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1.  Positive surgical margins in nephron-sparing surgery: risk factors and therapeutic consequences 
The increased use of nephron-sparing surgery to treat localized renal cell carcinoma (RCC) lends weight to the question of the value of microscopically positive surgical margins (PSM) in cases with a tumor bed macroscopically free of residual tumor. The aim of this article is to highlight the data available on risk factors for PSM, their clinical relevance, and possible therapeutic consequences. For this purpose, publications on the incidence and relevance of PSM after partial nephrectomy from the last 15 years were examined and evaluated. We summarize that PSM are generally rare, regardless of the surgical procedure, and are seen more often in connection with an imperative indication for nephron-sparing surgery as well as a central tumor location. Most studies describe that PSM lead to a moderate increase in the rate of local relapses, but no study has thus far been able to demonstrate an association with shorter tumor-specific overall survival. Intraoperative frozen section analysis had no positive influence on the risk of definite PSM in most trials. Therefore, we conclude that PSM should definitely be avoided. However, in cases with a macroscopically tumor-free intraoperative resection bed, they should lead to close surveillance of the affected kidney and not to immediate (re)intervention.
PMCID: PMC4249770  PMID: 25103683
Renal cell carcinoma; Positive surgical margins; Therapeutic relevance; R1; Prognosis; Survival review
2.  Survival advantage of partial over radical nephrectomy in patients presenting with localized renal cell carcinoma 
BMC Cancer  2014;14:372.
Partial nephrectomy (PN) preserves renal function and has become the standard approach for T1a renal cell carcinoma (RCC). However, there is still an ongoing debate as to which patients will actually derive greater benefit from partial than from radical nephrectomy (RN). The aim of this study was to retrospectively evaluate the impact of the type of surgery on overall survival (OS) in patients with localized RCC.
Renal surgery was performed in 4326 patients with localized RCC (pT ≤ 3a N/M0) at six German tertiary care centers from 1980 to 2010: RN in 2955 cases (68.3%), elective (ePN) in 1108 (25.6%), and imperative partial nephrectomy (iPN) in 263 (6.1%) cases. The median follow-up for all patients was 63 months. Kaplan-Meier and Cox regression analyses were carried out to identify prognosticators for OS.
PN was performed significantly more often than RN in patients presenting with lower tumor stages, higher RCC differentiation, and non-clear cell histology. Accordingly, the calculated 5 (10)-year OS rates were 90.0 (74.6)% for ePN, 83.9 (57.5)% for iPN, and 81.2 (64.7)% for RN (p < 0.001). However, multivariate analysis including age, sex, tumor diameter and differentiation, histological subtype, and the year of surgery showed that ePN compared to RN still qualified as an independent factor for improved OS (HR 0.79, 95% CI 0.66-0.94, p = 0.008).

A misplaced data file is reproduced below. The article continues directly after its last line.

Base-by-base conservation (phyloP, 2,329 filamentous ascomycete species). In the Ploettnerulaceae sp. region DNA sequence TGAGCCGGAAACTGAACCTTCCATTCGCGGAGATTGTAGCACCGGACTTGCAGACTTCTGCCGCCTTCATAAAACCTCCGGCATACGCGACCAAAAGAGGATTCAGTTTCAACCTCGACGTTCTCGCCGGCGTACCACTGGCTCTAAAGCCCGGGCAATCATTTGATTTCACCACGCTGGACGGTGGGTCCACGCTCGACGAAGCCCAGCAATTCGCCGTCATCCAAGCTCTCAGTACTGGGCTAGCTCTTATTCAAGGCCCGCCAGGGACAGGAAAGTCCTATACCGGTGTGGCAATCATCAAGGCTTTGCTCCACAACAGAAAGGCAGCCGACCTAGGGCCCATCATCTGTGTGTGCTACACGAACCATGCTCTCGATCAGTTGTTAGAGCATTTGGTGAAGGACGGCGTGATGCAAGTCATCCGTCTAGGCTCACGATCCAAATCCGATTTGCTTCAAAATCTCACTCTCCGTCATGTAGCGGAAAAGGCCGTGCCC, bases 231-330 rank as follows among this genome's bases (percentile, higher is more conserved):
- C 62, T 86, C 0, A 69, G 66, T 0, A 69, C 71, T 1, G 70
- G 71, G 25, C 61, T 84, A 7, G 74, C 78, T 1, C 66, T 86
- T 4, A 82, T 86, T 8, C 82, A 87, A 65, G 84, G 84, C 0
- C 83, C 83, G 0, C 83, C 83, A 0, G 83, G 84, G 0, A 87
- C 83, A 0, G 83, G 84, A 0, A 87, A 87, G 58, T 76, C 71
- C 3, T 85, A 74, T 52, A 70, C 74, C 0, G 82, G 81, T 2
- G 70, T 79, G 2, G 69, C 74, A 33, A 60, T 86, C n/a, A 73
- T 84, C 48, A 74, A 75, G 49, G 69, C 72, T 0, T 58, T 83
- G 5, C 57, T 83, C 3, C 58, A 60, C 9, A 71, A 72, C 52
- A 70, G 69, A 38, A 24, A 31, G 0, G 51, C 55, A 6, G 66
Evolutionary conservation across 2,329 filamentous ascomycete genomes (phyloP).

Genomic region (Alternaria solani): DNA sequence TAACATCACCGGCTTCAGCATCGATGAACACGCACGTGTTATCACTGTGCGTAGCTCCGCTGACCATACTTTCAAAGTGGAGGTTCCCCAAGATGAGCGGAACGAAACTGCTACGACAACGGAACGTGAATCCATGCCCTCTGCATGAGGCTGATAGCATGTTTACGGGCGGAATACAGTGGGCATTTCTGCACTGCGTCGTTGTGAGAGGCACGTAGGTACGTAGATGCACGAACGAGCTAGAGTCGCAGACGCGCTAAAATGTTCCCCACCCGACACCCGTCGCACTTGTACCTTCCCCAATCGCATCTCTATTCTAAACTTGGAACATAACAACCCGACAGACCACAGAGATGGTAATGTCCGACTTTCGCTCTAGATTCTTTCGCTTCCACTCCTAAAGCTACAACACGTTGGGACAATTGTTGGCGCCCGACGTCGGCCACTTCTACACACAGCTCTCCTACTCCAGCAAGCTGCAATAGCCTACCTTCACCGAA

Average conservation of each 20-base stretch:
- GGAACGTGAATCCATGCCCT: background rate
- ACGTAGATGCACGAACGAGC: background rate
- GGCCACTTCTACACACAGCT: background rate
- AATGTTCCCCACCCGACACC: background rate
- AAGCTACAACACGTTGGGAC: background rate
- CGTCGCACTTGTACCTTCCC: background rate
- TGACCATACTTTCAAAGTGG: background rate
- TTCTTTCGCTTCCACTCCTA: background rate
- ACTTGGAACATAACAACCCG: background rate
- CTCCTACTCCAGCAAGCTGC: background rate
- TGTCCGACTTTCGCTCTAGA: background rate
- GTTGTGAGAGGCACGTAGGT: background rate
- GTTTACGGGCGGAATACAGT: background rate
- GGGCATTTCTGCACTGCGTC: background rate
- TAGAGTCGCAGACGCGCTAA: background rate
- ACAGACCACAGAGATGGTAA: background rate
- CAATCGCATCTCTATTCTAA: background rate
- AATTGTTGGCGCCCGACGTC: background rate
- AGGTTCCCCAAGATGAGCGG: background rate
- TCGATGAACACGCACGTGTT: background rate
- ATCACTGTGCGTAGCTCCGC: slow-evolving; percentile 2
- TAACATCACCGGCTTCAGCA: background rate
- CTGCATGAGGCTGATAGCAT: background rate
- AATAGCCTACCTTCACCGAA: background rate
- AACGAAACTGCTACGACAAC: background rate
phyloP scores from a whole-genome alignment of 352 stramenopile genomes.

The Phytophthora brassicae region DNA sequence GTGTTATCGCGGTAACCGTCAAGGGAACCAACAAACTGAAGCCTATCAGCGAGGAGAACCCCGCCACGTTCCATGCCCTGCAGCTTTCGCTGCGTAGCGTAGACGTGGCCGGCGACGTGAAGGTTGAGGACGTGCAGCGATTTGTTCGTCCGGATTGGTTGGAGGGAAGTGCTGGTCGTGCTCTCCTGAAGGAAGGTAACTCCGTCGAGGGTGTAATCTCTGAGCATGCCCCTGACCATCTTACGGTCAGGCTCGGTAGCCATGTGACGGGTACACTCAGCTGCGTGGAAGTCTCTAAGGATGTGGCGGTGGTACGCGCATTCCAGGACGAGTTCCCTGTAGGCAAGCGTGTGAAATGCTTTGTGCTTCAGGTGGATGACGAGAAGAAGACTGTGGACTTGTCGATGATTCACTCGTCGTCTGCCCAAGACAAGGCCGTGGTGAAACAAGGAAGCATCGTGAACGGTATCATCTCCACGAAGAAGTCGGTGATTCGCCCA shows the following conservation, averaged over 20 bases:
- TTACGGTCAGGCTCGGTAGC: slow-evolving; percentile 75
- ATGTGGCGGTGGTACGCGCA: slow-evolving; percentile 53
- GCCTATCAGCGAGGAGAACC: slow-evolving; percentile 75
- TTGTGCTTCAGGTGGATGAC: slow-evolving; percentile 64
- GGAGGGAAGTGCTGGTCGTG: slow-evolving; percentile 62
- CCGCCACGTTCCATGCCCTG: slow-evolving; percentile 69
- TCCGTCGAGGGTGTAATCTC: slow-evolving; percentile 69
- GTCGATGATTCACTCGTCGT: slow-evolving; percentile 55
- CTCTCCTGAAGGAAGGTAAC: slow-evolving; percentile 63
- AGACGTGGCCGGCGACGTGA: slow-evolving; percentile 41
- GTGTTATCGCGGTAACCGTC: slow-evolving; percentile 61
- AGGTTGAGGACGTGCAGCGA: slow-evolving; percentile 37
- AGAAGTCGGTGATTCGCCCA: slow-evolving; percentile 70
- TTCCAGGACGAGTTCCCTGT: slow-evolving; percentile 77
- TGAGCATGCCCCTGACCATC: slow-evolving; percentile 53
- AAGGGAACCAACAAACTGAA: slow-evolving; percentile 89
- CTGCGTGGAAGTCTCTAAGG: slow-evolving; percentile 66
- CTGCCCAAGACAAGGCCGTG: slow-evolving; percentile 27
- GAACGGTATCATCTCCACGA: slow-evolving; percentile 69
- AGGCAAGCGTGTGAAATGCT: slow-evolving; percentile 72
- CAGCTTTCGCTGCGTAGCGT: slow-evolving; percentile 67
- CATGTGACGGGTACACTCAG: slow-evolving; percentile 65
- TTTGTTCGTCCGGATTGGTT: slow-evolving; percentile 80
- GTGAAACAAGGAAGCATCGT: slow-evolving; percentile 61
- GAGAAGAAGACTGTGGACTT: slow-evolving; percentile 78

Even allowing for the weaknesses of this retrospective analysis, our multicenter study indicates that in patients with localized RCC, PN appears to be associated with better OS than RN irrespective of age or tumor size.
PMCID: PMC4038042  PMID: 24885955
3.  Elevated C-reactive protein values predict nodal metastasis in patients with penile cancer 
BMC Urology  2013;13:53.
The nodal status is a strong predictor for cancer specific death in patients with penile carcinoma, and the C-reactive protein (CRP) level at diagnosis has recently been shown to be associated with poor clinical outcome in various solid malignancies. Therefore, this retrospective study was performed to evaluate the association between preoperative CRP levels and the incidence of nodal metastasis in patients with squamous cell carcinoma (SCC) of the penis.
The analysis included 51 penile cancer patients who underwent either radical or partial penectomy for pT1-4 penile cancer between 1990 and 2010. The nodal status was correlated with patient and tumor specific characteristics.
Sixteen (31%) patients had lymph node metastasis at the time of penile cancer surgery. Nodal status was associated with tumor stage but did not correlate significantly with tumor grade. In contrast, high presurgical CRP levels were significantly associated with the diagnosis of nodal involvement (p = 0.04). The optimal CRP cut-off value to predict lymph node metastasis was set at 20 mg/l based on ROC analysis.
Since a high preoperative serum CRP level was closely correlated with nodal disease, it could be used as an additional marker to help identify patients with penile cancer who may benefit from inguinal lymph node dissection.
PMCID: PMC4016472  PMID: 24148787
Penile cancer; Biomarker; C-reactive protein; Nodal disease; Prognosis; Survival
4.  High CRP values predict poor survival in patients with penile cancer